Dan Margalit, a leading left-wing Israeli journalist who is very close to Hotovely on a personal level, said he often tells her: “You are right, we have rights to the land, but the Palestinians also do! Why not discuss this as well?” Hotovely answers: “I have never heard Palestinian Authority President Mahmoud Abbas talk about Israel’s rights to the land. Why should I talk about theirs?” Instead of trying to be neutral, and shying away from controversial issues, Israel’s diplomatic corps need to be pro-Israel. It might sound self-evident, but it is not. Israeli officials are not UN officials, they are here to advocate for the Jewish state, to defend its rights and protect its interests. In order to do so, they must stand up for Israel’s rights, and only Israel’s rights.

If they don’t, Israel’s rights will never be a part of the public discourse and we will be left with our current, warped situation: Where the Palestinians fill this vacuum by constantly attacking Israel and talking about their rights, while Israel is afraid to stand up for its own rights to its land.


The importance of the legal rights discourse

At the end of the day, the question of Israel’s legitimacy comes down to the legal issue: Does Israel have a legal basis for its presence in Judea and Samaria? Israel can try to justify its stance with security concerns, but this will only bring the world to the conclusion that Israel had good reasons to temporarily break the law. The world will still see Israel as a state that is breaking the law, and in the long term it will not be able to accept this. After a few years, the world will say: “If you keep breaking the law, then despite whatever reason you might claim to have, you are still a criminal.”

The truth is that Israel has an outstanding legal case to make about its right to the entire Land of Israel, including Judea and Samaria. After all, the last legally binding document relating to this area of the world is the British Mandate, which clearly states this area is meant for a Jewish state.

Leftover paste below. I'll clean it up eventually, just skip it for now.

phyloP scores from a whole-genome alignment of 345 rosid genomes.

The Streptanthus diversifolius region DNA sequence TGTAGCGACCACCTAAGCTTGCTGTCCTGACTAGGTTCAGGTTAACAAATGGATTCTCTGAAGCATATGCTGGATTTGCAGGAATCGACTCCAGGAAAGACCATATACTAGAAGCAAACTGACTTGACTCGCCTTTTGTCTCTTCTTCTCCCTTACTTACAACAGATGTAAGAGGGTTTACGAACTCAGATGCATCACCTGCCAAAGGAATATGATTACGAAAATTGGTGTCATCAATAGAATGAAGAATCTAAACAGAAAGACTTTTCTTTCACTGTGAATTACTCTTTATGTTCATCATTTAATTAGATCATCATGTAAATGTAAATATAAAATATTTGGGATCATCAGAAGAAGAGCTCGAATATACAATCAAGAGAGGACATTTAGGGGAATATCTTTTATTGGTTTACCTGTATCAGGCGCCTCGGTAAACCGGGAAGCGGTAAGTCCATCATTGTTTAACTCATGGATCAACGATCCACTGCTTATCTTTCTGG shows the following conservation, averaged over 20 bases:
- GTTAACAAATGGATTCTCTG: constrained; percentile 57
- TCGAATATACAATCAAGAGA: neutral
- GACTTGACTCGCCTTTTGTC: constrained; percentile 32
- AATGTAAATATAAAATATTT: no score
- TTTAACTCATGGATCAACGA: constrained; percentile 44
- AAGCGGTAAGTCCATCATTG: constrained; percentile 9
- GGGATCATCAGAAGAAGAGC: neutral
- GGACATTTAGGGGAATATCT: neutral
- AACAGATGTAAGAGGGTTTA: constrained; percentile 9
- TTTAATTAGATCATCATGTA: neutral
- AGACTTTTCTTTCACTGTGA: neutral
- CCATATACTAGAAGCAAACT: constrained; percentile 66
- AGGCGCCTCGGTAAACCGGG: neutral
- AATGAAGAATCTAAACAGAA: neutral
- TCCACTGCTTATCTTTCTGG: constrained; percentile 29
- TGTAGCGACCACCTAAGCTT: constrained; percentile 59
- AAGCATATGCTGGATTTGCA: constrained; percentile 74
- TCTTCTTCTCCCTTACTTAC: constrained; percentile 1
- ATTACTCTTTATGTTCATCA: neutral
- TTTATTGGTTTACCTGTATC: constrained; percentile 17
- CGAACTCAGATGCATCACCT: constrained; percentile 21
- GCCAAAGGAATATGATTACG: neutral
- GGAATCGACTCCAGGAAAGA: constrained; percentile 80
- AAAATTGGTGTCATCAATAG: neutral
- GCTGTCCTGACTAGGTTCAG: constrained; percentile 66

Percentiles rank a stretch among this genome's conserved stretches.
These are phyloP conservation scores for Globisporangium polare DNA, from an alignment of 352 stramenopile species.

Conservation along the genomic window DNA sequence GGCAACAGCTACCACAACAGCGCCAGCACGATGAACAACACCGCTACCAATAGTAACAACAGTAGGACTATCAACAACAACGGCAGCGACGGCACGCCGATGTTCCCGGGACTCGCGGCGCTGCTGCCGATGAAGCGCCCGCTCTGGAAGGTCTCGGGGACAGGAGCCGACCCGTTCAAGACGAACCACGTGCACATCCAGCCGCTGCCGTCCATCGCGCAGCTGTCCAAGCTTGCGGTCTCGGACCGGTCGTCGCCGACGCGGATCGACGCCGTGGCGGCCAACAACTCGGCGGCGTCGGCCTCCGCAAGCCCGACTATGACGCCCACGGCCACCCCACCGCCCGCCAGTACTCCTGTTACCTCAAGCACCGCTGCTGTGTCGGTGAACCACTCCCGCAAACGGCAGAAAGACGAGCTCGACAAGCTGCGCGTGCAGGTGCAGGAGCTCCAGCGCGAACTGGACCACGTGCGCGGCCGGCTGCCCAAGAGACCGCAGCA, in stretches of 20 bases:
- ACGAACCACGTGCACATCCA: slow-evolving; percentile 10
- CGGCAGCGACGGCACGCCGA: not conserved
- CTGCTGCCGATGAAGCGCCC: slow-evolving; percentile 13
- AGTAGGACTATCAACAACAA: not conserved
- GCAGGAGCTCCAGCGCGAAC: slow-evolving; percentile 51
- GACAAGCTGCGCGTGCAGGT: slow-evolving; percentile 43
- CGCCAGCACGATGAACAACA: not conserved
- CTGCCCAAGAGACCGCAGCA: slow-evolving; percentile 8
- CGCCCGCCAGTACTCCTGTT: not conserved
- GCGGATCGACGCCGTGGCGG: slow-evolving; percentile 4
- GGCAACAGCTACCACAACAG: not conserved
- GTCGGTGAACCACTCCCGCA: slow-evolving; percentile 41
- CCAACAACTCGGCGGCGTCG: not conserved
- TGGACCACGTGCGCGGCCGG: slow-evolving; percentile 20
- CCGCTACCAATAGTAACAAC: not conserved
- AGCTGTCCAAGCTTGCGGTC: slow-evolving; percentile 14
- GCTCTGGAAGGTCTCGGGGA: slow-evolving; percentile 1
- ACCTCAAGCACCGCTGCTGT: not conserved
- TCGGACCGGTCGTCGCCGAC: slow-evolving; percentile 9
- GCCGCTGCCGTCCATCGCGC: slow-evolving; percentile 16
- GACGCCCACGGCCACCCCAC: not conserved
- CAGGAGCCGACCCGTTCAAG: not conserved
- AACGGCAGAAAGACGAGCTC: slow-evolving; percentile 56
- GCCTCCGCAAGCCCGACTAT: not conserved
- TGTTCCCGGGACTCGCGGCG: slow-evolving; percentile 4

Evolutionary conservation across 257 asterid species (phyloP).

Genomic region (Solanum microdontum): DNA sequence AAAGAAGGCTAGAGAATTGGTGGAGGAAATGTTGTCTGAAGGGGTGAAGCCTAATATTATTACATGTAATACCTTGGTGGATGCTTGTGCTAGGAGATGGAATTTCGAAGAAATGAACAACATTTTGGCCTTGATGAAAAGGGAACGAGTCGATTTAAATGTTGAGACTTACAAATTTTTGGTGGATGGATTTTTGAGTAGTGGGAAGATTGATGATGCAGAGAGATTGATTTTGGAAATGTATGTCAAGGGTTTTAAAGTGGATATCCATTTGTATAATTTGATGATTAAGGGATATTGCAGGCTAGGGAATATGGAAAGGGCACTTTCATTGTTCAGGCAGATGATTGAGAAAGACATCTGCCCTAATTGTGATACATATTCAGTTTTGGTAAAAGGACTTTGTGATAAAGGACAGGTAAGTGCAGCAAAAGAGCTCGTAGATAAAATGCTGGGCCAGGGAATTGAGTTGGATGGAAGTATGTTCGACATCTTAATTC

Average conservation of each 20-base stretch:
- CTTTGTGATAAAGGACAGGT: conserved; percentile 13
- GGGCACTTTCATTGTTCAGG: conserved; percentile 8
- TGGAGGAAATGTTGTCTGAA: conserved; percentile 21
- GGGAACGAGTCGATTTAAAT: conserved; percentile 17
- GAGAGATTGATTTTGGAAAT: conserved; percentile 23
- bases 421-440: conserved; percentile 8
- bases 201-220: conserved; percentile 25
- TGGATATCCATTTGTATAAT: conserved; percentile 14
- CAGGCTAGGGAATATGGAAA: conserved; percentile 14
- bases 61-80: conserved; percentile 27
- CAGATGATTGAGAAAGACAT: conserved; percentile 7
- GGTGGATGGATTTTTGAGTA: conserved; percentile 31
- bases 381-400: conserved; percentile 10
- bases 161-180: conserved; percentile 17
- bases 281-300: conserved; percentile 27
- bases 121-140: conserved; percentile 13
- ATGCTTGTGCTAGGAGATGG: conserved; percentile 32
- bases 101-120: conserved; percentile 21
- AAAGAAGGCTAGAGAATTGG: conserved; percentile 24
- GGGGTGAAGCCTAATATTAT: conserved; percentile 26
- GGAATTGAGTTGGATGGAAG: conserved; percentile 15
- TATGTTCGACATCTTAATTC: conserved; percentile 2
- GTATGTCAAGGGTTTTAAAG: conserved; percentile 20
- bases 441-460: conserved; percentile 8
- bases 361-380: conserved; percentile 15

No other binding document was ever drafted: The Partition Plan was unbinding, and rejected by the Palestinians. The Armistice Line of 1949 was never recognized by the world. Judea and Samaria, in legal terms, lay there waiting for the British Mandate to be applied and for this area to be part of the Jewish state, the State of Israel. In purely legal terms, in 1967 Israel did not occupy a foreign land, but rather liberated Judea and Samaria from Jordanian occupation.

Those who claim there is an occupation in Judea and Samaria, including global bodies such as the International Red Cross, look at the world in a flawed way: If a shirt belonged to Johnny and George took it by violent force, then when Johnny took it back from George, would this be called stealing? Would Johnny be called a criminal? So too Israel just took back what was originally meant to belong to it, according to the last binding legal document relating to this region.


A new hope

Hotovely started her term in the Foreign Ministry on the right foot, by making a precise diagnosis of the problem with Israel’s diplomacy: Its tendency to prefer to duck the tough ethical questions rather than to stand up for Israel’s rights and the values it represents.

The next step in the right direction would be to reaffirm Israel’s legal rights, which are strongly entrenched in international law.

The writer, an attorney and former legislative adviser to the Knesset’s coalition chairman, previously served in a legal capacity at the Foreign Ministry. He is a graduate of McGill University Law School and Hebrew University’s master’s program in public policy.